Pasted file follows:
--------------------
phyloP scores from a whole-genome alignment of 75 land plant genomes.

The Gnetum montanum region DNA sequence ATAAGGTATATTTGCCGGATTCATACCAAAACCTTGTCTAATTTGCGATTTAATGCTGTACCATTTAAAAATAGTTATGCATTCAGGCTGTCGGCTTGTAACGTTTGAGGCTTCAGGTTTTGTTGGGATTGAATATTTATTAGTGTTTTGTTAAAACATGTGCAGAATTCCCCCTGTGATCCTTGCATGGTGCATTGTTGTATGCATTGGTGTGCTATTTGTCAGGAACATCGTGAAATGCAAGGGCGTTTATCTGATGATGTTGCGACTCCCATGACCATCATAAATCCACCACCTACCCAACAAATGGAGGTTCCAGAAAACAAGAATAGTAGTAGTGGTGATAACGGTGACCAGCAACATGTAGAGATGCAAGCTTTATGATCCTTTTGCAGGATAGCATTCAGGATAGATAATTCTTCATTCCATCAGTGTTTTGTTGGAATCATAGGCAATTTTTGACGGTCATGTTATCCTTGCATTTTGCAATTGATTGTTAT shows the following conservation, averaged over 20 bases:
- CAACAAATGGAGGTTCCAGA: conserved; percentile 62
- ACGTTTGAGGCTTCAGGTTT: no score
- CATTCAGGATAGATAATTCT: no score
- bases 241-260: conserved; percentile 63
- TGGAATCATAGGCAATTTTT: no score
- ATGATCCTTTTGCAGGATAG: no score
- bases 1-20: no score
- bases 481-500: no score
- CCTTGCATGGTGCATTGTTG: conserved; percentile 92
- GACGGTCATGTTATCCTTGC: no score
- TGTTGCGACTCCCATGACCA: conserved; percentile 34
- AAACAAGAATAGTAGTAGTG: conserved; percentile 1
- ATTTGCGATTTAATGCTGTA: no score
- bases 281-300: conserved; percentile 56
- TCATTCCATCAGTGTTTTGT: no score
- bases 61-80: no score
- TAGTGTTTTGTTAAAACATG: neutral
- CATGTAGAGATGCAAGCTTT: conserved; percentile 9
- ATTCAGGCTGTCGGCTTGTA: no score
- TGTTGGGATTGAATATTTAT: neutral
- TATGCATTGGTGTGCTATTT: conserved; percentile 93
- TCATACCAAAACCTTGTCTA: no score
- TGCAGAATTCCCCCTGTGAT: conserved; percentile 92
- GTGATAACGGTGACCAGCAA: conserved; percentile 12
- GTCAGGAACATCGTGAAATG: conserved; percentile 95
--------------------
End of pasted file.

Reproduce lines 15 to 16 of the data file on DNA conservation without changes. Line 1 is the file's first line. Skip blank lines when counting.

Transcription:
- ATTTGCGATTTAATGCTGTA: no score
- bases 281-300: conserved; percentile 56